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Navy Cross

CALIFORNIA | LOCAL
August 5, 2000
Leon Grabowsky, 82, a decorated U.S. Navy officer who was youngest captain of a destroyer in World War II. Grabowsky was born in Paris to Polish immigrants who came to the United States when he was 3. He enlisted in the Navy after high school in New Jersey. He graduated from the Naval Academy at Annapolis in 1941 and was posted as an ensign aboard the ill-fated battleship Arizona.
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CALIFORNIA | LOCAL
April 20, 2006 | From Times Staff and Wire Reports
Kenneth J. Houghton, 85, who served 35 years in the U.S. Marine Corps and retired in 1977 as major general in command of the San Diego Marine Corps Recruit Depot, died of natural causes March 27 in La Jolla. Houghton enlisted in the Marines in 1942, fighting at Tarawa, the Marshall Islands and Saipan during World War II, and then in Korea and Vietnam. He rose to commander of the 1st and 3rd Marine Divisions and the 1st and 3rd Marine amphibious forces in Vietnam.
CALIFORNIA | LOCAL
September 6, 2006 | Jocelyn Y. Stewart, Times Staff Writer
Guy Gabaldon, who received the Navy's highest honor for capturing more than 1,000 Japanese civilians and soldiers on the island of Saipan during World War II, died Thursday at his home in Old Town, Fla. He was 80. The cause was a heart attack, documentary filmmaker Steve Rubin said. Gabaldon's wartime experience was the basis for the 1960 Hollywood movie "Hell to Eternity," a memoir, and most recently, Rubin's documentary, "East L.A. Marine: The Untold True Story of Guy Gabaldon."
CALIFORNIA | LOCAL
June 10, 2002 | From Times Staff and Wire Reports
Vice Adm. Bernard M. Strean, 91, a Navy combat pilot during World War II who helped establish the Naval Air Museum, died June 1 of pneumonia at a hospital in Arlington, Va. A native of Big Cabin, Okla., Strean graduated from Annapolis in 1929, where he was a member of the crew and football teams. During World War II, Strean led a fighter squadron on the aircraft carrier Yorktown and was involved in several engagements in the Pacific.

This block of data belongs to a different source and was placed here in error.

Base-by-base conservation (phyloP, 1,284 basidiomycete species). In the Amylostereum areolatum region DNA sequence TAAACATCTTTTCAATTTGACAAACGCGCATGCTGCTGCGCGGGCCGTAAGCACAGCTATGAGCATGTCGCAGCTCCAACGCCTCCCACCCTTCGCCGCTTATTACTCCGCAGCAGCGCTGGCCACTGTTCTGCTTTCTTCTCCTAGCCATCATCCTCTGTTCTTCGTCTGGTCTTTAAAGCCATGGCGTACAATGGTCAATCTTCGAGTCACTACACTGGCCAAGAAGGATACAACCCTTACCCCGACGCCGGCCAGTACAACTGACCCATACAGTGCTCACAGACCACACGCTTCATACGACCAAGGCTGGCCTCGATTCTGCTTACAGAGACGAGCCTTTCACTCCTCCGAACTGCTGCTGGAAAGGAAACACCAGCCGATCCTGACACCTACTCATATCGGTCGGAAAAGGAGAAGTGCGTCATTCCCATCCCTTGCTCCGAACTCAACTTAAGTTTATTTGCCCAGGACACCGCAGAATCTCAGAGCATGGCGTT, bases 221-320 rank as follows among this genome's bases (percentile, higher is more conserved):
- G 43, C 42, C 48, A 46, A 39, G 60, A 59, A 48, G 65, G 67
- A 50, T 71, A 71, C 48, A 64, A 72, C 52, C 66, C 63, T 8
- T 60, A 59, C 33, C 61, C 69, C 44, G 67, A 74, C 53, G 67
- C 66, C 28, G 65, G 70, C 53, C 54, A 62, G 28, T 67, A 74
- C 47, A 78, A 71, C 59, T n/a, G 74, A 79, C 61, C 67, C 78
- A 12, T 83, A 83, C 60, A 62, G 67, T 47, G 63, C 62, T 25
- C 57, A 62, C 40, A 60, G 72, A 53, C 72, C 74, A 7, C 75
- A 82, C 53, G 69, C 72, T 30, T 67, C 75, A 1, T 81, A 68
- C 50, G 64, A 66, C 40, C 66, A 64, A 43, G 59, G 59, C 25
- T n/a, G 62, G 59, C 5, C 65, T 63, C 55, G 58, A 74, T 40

CALIFORNIA | LOCAL
March 22, 1991 | LILY ENG, TIMES STAFF WRITER
U.S. Navy Capt. Marshall U. Beebe, a war hero who served as a technical adviser on the popular film "The Bridges of Toko-Ri" died here at age 77 Monday after a long illness. The World War II fighter pilot's medals included the Navy Cross, the Legion of Merit and the Distinguished Flying Cross. Beebe received a Purple Heart in 1943 after he was injured when the USS Liscomb Bay was sunk by enemy fire.
CALIFORNIA | LOCAL
December 23, 2002 | From Times Wire Reports
William Farrell, 81, a Marine Corps fighter pilot who served in World War II, the Korean War and the Vietnam War, died Dec. 12 at Mission Hospital in Mission Viejo of complications from a fall. Farrell was born in New Jersey, but his parents moved to Los Angeles the next year when he developed double pneumonia and doctors recommended a warm, dry climate. He entered military flight school at age 20 and, on graduation two years later, he was stationed at Okinawa, Japan.
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August 29, 1999 | From Associated Press
Vice Adm. Stanhope Cotton Ring's version of the Battle of Midway was discovered by his daughter, Susan Keith, tucked away in a sea chest that Ring shared with his wife, Eleanor. Keith, from a venerable San Diego Navy family, said she came across the document about six months ago as she went through old records of her mother, who died four years ago. "I knew it was his letter," she said in a telephone interview from San Diego. "I recognized his gorgeous handwriting."
CALIFORNIA | LOCAL
June 16, 2005 | From Times Staff and Wire Reports
Slade D. Cutter, 93, a highly decorated submarine captain during World War II and an athletic icon at the U.S. Naval Academy before the war, died Thursday at his home in Annapolis, Md. Born in Chicago, Cutter was raised on a farm in Illinois. He became a fixture in the academy's athletic lore when he kicked a field goal in heavy rain to give Navy a 3-0 victory over Army in their annual battle in 1934. The win marked the first time the Midshipmen had bested the Cadets in 13 years.
CALIFORNIA | LOCAL
June 22, 2001
A sample of America's diversity lies entombed in the USS Arizona Memorial at Pearl Harbor. On my first visit to Hawaii I went to see the memorial. As I sat alone quietly contemplating so many young lives lost, a woman came up, put her hand on my shoulder and asked if I had lost anyone here. I thanked her but told her as an African American, I was glad the Navy was segregated and that our boys were not free to work and die here. Then I remembered, we always worked in the kitchens, messes, laundries.
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